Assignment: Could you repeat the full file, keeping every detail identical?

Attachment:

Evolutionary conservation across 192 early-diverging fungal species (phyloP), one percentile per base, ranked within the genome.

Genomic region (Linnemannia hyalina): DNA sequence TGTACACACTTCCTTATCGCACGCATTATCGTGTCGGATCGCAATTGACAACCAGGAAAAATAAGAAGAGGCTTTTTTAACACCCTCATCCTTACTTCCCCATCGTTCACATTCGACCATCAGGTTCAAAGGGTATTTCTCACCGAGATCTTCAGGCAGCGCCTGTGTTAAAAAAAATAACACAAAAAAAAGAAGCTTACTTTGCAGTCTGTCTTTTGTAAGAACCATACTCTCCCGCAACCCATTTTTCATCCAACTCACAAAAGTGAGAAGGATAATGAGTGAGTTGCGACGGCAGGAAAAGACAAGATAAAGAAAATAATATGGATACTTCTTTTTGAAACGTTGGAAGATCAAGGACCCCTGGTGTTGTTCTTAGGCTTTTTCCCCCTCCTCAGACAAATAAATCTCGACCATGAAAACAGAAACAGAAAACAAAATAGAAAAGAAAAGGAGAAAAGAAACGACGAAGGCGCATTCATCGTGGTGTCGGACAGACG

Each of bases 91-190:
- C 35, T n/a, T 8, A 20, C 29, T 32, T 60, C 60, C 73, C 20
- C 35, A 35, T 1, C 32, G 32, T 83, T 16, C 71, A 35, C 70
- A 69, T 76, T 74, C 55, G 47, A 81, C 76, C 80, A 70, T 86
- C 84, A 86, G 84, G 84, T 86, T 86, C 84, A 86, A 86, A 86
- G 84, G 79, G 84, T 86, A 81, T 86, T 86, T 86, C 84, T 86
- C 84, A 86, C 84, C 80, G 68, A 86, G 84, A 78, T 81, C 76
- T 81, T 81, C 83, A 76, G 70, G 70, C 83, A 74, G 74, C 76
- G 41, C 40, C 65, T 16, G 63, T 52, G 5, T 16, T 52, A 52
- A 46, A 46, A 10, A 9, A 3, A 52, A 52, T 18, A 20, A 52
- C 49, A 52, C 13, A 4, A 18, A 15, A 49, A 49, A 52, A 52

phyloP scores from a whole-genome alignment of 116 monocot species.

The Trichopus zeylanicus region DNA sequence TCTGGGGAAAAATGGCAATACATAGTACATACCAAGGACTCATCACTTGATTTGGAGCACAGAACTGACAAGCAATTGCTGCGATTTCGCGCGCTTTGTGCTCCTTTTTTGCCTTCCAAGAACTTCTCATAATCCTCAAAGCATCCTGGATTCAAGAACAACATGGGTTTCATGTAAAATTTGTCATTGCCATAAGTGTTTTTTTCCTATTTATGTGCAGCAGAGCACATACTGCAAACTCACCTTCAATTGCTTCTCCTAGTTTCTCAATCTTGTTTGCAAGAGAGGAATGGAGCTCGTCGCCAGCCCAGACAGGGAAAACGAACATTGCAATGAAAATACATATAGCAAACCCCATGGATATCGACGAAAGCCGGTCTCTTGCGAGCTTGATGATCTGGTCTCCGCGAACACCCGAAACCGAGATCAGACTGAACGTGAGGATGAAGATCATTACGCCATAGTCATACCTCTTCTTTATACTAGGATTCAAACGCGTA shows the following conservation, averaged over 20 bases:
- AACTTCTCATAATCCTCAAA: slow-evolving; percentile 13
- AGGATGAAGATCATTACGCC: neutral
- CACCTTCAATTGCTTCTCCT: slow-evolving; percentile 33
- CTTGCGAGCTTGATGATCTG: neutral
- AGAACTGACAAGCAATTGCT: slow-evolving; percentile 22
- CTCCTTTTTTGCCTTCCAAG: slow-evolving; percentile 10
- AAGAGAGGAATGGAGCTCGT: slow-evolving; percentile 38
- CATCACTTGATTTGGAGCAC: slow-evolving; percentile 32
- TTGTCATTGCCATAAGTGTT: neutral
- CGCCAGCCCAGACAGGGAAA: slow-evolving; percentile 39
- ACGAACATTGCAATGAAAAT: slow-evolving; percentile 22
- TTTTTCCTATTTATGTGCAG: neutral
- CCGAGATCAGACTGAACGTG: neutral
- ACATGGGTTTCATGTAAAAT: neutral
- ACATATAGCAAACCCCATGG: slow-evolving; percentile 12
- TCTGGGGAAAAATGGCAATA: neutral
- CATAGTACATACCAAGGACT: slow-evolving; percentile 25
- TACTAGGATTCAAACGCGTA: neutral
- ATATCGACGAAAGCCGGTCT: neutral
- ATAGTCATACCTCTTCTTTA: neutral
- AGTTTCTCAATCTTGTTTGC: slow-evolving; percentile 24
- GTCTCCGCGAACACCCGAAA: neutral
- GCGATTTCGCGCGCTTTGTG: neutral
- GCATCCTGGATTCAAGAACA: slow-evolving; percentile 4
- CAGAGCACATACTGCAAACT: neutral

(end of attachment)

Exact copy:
Evolutionary conservation across 192 early-diverging fungal species (phyloP), one percentile per base, ranked within the genome.

Genomic region (Linnemannia hyalina): DNA sequence TGTACACACTTCCTTATCGCACGCATTATCGTGTCGGATCGCAATTGACAACCAGGAAAAATAAGAAGAGGCTTTTTTAACACCCTCATCCTTACTTCCCCATCGTTCACATTCGACCATCAGGTTCAAAGGGTATTTCTCACCGAGATCTTCAGGCAGCGCCTGTGTTAAAAAAAATAACACAAAAAAAAGAAGCTTACTTTGCAGTCTGTCTTTTGTAAGAACCATACTCTCCCGCAACCCATTTTTCATCCAACTCACAAAAGTGAGAAGGATAATGAGTGAGTTGCGACGGCAGGAAAAGACAAGATAAAGAAAATAATATGGATACTTCTTTTTGAAACGTTGGAAGATCAAGGACCCCTGGTGTTGTTCTTAGGCTTTTTCCCCCTCCTCAGACAAATAAATCTCGACCATGAAAACAGAAACAGAAAACAAAATAGAAAAGAAAAGGAGAAAAGAAACGACGAAGGCGCATTCATCGTGGTGTCGGACAGACG

Each of bases 91-190:
- C 35, T n/a, T 8, A 20, C 29, T 32, T 60, C 60, C 73, C 20
- C 35, A 35, T 1, C 32, G 32, T 83, T 16, C 71, A 35, C 70
- A 69, T 76, T 74, C 55, G 47, A 81, C 76, C 80, A 70, T 86
- C 84, A 86, G 84, G 84, T 86, T 86, C 84, A 86, A 86, A 86
- G 84, G 79, G 84, T 86, A 81, T 86, T 86, T 86, C 84, T 86
- C 84, A 86, C 84, C 80, G 68, A 86, G 84, A 78, T 81, C 76
- T 81, T 81, C 83, A 76, G 70, G 70, C 83, A 74, G 74, C 76
- G 41, C 40, C 65, T 16, G 63, T 52, G 5, T 16, T 52, A 52
- A 46, A 46, A 10, A 9, A 3, A 52, A 52, T 18, A 20, A 52
- C 49, A 52, C 13, A 4, A 18, A 15, A 49, A 49, A 52, A 52

phyloP scores from a whole-genome alignment of 116 monocot species.

The Trichopus zeylanicus region DNA sequence TCTGGGGAAAAATGGCAATACATAGTACATACCAAGGACTCATCACTTGATTTGGAGCACAGAACTGACAAGCAATTGCTGCGATTTCGCGCGCTTTGTGCTCCTTTTTTGCCTTCCAAGAACTTCTCATAATCCTCAAAGCATCCTGGATTCAAGAACAACATGGGTTTCATGTAAAATTTGTCATTGCCATAAGTGTTTTTTTCCTATTTATGTGCAGCAGAGCACATACTGCAAACTCACCTTCAATTGCTTCTCCTAGTTTCTCAATCTTGTTTGCAAGAGAGGAATGGAGCTCGTCGCCAGCCCAGACAGGGAAAACGAACATTGCAATGAAAATACATATAGCAAACCCCATGGATATCGACGAAAGCCGGTCTCTTGCGAGCTTGATGATCTGGTCTCCGCGAACACCCGAAACCGAGATCAGACTGAACGTGAGGATGAAGATCATTACGCCATAGTCATACCTCTTCTTTATACTAGGATTCAAACGCGTA shows the following conservation, averaged over 20 bases:
- AACTTCTCATAATCCTCAAA: slow-evolving; percentile 13
- AGGATGAAGATCATTACGCC: neutral
- CACCTTCAATTGCTTCTCCT: slow-evolving; percentile 33
- CTTGCGAGCTTGATGATCTG: neutral
- AGAACTGACAAGCAATTGCT: slow-evolving; percentile 22
- CTCCTTTTTTGCCTTCCAAG: slow-evolving; percentile 10
- AAGAGAGGAATGGAGCTCGT: slow-evolving; percentile 38
- CATCACTTGATTTGGAGCAC: slow-evolving; percentile 32
- TTGTCATTGCCATAAGTGTT: neutral
- CGCCAGCCCAGACAGGGAAA: slow-evolving; percentile 39
- ACGAACATTGCAATGAAAAT: slow-evolving; percentile 22
- TTTTTCCTATTTATGTGCAG: neutral
- CCGAGATCAGACTGAACGTG: neutral
- ACATGGGTTTCATGTAAAAT: neutral
- ACATATAGCAAACCCCATGG: slow-evolving; percentile 12
- TCTGGGGAAAAATGGCAATA: neutral
- CATAGTACATACCAAGGACT: slow-evolving; percentile 25
- TACTAGGATTCAAACGCGTA: neutral
- ATATCGACGAAAGCCGGTCT: neutral
- ATAGTCATACCTCTTCTTTA: neutral
- AGTTTCTCAATCTTGTTTGC: slow-evolving; percentile 24
- GTCTCCGCGAACACCCGAAA: neutral
- GCGATTTCGCGCGCTTTGTG: neutral
- GCATCCTGGATTCAAGAACA: slow-evolving; percentile 4
- CAGAGCACATACTGCAAACT: neutral